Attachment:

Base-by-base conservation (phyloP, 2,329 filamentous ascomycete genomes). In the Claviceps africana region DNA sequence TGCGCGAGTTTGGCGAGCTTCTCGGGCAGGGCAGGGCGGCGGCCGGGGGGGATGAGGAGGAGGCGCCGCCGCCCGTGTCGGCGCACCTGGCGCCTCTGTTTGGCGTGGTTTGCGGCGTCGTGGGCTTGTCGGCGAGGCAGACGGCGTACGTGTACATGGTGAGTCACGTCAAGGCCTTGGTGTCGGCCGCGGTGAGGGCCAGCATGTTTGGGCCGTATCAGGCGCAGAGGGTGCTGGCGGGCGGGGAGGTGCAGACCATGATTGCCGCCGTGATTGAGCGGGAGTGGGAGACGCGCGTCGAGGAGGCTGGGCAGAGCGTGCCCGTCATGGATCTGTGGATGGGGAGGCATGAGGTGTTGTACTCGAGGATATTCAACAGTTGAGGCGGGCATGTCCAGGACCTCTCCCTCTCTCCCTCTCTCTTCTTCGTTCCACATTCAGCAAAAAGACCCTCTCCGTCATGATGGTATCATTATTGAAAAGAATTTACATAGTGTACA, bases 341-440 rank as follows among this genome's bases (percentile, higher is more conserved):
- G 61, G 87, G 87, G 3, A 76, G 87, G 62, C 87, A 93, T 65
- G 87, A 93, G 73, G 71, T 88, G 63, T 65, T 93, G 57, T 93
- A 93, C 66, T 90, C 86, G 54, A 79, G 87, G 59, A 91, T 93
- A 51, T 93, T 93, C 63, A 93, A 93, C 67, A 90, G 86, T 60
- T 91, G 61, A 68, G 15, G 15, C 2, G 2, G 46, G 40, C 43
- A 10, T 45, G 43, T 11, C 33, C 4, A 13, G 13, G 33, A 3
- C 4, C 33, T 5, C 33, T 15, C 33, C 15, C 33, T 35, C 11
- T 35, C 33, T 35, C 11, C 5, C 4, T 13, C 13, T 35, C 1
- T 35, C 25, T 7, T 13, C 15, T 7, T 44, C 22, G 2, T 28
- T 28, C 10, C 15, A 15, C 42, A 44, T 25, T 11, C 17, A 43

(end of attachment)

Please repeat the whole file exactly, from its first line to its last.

Base-by-base conservation (phyloP, 2,329 filamentous ascomycete genomes). In the Claviceps africana region DNA sequence TGCGCGAGTTTGGCGAGCTTCTCGGGCAGGGCAGGGCGGCGGCCGGGGGGGATGAGGAGGAGGCGCCGCCGCCCGTGTCGGCGCACCTGGCGCCTCTGTTTGGCGTGGTTTGCGGCGTCGTGGGCTTGTCGGCGAGGCAGACGGCGTACGTGTACATGGTGAGTCACGTCAAGGCCTTGGTGTCGGCCGCGGTGAGGGCCAGCATGTTTGGGCCGTATCAGGCGCAGAGGGTGCTGGCGGGCGGGGAGGTGCAGACCATGATTGCCGCCGTGATTGAGCGGGAGTGGGAGACGCGCGTCGAGGAGGCTGGGCAGAGCGTGCCCGTCATGGATCTGTGGATGGGGAGGCATGAGGTGTTGTACTCGAGGATATTCAACAGTTGAGGCGGGCATGTCCAGGACCTCTCCCTCTCTCCCTCTCTCTTCTTCGTTCCACATTCAGCAAAAAGACCCTCTCCGTCATGATGGTATCATTATTGAAAAGAATTTACATAGTGTACA, bases 341-440 rank as follows among this genome's bases (percentile, higher is more conserved):
- G 61, G 87, G 87, G 3, A 76, G 87, G 62, C 87, A 93, T 65
- G 87, A 93, G 73, G 71, T 88, G 63, T 65, T 93, G 57, T 93
- A 93, C 66, T 90, C 86, G 54, A 79, G 87, G 59, A 91, T 93
- A 51, T 93, T 93, C 63, A 93, A 93, C 67, A 90, G 86, T 60
- T 91, G 61, A 68, G 15, G 15, C 2, G 2, G 46, G 40, C 43
- A 10, T 45, G 43, T 11, C 33, C 4, A 13, G 13, G 33, A 3
- C 4, C 33, T 5, C 33, T 15, C 33, C 15, C 33, T 35, C 11
- T 35, C 33, T 35, C 11, C 5, C 4, T 13, C 13, T 35, C 1
- T 35, C 25, T 7, T 13, C 15, T 7, T 44, C 22, G 2, T 28
- T 28, C 10, C 15, A 15, C 42, A 44, T 25, T 11, C 17, A 43